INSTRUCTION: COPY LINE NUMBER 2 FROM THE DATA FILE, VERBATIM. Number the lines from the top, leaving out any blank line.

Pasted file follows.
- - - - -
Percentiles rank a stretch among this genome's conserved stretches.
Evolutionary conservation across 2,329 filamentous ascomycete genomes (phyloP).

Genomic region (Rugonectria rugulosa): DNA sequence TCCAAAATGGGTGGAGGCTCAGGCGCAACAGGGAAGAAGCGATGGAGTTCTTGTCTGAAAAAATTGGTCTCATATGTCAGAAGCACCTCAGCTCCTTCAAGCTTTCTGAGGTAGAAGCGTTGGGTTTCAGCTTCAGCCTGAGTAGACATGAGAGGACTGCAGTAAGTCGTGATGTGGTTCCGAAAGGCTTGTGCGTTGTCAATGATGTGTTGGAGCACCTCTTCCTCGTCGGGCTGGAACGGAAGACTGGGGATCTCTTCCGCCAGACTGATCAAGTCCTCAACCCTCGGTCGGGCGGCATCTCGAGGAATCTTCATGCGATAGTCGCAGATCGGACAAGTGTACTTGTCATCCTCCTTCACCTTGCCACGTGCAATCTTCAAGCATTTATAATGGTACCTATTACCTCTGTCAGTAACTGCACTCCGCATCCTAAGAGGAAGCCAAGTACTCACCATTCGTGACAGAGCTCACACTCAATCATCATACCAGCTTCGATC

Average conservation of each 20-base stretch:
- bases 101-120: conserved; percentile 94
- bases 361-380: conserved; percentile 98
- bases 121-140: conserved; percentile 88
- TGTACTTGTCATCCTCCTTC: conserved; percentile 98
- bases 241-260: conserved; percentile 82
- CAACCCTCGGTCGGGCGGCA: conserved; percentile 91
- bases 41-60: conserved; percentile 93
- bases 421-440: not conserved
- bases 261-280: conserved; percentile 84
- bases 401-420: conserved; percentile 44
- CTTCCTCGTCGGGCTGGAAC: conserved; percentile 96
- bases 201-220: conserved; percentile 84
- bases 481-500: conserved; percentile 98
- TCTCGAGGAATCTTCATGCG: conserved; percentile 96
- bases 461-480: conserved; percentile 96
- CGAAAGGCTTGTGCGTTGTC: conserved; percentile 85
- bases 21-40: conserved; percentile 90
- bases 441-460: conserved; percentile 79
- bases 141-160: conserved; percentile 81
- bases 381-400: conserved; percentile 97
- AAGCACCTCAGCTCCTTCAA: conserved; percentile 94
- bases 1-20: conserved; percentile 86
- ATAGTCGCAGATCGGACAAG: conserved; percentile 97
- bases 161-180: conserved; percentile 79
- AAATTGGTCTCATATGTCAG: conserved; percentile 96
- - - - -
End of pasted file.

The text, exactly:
Evolutionary conservation across 2,329 filamentous ascomycete genomes (phyloP).